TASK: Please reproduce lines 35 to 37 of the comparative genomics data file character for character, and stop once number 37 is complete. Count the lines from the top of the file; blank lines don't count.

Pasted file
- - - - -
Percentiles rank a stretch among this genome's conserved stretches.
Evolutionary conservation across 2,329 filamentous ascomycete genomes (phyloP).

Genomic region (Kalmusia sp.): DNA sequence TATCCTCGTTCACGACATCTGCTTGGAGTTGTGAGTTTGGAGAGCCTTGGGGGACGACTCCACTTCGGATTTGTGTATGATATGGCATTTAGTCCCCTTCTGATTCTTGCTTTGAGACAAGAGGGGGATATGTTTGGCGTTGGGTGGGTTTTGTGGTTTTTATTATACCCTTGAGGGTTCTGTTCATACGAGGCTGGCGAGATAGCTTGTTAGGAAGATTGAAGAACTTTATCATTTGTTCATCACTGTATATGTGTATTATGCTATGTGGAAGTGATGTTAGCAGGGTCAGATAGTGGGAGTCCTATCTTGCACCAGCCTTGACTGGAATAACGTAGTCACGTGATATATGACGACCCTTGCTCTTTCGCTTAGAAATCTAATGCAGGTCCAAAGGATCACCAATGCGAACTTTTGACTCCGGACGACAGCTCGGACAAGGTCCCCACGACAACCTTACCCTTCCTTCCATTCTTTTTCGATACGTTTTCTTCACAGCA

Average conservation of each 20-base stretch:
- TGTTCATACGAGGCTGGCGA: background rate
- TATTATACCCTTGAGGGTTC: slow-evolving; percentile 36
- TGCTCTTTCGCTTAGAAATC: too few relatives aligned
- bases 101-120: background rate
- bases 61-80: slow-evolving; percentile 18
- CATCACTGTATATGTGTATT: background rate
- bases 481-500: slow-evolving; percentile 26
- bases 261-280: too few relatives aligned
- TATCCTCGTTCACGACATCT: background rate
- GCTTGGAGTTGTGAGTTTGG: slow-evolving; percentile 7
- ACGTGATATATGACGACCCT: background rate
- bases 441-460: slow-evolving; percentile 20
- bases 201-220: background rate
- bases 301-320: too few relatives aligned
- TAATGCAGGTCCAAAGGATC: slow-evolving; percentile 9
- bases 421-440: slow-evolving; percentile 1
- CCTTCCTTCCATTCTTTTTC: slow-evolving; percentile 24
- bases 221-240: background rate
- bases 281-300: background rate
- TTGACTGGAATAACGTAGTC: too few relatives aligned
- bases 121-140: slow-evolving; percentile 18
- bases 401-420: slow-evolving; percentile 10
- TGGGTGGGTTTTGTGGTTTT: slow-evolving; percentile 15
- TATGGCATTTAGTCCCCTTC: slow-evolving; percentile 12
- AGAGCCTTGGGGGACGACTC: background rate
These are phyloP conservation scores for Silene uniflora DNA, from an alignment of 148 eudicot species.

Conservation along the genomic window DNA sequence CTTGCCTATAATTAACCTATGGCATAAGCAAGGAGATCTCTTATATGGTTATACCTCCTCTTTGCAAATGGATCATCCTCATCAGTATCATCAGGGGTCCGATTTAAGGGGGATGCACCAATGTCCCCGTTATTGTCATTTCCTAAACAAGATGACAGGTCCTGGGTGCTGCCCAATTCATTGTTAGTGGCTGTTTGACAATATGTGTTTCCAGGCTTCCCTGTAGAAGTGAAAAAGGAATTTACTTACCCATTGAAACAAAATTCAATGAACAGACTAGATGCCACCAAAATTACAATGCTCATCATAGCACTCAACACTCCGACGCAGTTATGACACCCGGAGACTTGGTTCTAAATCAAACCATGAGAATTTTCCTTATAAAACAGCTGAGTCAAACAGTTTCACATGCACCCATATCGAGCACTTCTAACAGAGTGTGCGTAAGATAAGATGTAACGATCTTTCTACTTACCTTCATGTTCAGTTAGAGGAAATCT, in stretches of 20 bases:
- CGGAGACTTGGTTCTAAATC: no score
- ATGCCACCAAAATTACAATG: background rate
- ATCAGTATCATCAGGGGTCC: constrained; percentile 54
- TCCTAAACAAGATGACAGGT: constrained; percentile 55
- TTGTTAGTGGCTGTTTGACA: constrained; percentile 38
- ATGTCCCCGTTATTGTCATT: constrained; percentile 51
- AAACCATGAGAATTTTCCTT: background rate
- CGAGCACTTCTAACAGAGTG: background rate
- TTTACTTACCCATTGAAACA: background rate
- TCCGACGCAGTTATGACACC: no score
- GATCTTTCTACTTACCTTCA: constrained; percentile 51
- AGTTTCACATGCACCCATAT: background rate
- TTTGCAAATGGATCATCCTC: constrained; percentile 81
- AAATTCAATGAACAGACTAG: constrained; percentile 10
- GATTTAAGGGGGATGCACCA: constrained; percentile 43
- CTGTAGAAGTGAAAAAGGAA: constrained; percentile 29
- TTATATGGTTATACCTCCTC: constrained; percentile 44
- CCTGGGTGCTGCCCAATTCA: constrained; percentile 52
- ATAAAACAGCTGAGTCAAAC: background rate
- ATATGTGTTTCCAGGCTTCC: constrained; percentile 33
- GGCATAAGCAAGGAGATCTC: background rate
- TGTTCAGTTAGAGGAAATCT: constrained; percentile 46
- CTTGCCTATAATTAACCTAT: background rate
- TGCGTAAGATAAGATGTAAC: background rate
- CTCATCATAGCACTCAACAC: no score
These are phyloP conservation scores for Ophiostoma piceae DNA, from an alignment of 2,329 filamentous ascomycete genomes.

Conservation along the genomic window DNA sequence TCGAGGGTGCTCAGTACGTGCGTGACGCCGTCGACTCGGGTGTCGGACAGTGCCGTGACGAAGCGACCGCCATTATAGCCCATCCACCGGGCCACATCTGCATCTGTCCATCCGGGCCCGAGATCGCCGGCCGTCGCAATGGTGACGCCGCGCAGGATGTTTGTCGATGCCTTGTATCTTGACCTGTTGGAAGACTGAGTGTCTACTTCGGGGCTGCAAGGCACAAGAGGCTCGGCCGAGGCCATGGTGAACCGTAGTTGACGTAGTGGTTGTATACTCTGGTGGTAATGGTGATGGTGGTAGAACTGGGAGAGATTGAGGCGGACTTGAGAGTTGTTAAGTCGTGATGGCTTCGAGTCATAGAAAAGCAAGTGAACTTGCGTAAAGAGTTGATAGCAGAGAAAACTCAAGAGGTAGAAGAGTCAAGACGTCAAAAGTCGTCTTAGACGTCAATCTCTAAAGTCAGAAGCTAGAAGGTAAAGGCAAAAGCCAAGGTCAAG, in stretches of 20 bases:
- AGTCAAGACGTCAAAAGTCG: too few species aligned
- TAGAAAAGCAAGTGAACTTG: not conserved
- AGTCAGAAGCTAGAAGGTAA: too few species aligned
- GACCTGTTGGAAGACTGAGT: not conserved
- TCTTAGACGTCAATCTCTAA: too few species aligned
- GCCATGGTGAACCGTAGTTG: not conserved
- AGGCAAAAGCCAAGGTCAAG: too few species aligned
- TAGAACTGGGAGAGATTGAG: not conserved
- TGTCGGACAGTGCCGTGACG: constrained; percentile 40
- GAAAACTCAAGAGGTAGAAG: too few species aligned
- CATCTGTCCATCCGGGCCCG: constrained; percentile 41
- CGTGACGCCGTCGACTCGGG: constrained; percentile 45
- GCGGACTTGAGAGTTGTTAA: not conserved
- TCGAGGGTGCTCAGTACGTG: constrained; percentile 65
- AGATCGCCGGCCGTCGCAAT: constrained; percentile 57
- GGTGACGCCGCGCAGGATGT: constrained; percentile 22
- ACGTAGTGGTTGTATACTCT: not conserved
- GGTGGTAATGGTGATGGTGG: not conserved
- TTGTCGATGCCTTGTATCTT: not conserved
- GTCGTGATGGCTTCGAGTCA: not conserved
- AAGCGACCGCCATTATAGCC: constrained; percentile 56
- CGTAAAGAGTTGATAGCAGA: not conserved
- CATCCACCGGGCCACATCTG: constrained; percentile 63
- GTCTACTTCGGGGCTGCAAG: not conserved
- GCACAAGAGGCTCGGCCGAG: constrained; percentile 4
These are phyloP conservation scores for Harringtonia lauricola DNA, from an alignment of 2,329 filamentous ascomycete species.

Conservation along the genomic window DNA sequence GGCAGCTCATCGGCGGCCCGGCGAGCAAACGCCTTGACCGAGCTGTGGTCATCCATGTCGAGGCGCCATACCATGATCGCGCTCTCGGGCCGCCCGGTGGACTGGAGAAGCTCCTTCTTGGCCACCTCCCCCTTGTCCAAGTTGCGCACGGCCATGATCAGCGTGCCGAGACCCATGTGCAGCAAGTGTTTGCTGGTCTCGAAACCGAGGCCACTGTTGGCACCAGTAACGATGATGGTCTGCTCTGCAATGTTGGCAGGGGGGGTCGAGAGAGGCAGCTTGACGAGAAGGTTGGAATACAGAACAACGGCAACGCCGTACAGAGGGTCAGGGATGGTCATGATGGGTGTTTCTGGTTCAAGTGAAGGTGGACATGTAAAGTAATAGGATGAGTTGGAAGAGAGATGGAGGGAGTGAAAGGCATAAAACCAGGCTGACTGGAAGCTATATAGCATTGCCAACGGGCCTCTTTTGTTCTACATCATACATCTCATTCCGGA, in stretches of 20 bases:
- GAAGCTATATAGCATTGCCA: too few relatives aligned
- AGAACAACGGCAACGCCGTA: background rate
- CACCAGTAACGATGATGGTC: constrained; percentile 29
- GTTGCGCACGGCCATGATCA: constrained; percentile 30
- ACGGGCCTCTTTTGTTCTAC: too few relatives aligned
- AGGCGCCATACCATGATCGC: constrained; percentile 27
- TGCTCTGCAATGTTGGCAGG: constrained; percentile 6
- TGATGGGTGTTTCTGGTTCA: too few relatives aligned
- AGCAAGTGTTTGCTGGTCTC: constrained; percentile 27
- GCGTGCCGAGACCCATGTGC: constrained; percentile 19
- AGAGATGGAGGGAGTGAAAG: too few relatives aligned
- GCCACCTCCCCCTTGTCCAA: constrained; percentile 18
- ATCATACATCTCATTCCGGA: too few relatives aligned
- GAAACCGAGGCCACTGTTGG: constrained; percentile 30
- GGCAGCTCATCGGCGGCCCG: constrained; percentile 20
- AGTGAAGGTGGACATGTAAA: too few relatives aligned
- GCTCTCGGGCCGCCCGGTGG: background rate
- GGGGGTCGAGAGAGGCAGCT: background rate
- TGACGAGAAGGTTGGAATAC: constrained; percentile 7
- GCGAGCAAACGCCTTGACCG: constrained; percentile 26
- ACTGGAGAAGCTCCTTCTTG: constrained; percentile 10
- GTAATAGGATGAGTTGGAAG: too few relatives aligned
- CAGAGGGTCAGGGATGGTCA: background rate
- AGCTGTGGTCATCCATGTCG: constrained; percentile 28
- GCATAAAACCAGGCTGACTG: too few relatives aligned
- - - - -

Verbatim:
- TCCTAAACAAGATGACAGGT: constrained; percentile 55
- TTGTTAGTGGCTGTTTGACA: constrained; percentile 38
- ATGTCCCCGTTATTGTCATT: constrained; percentile 51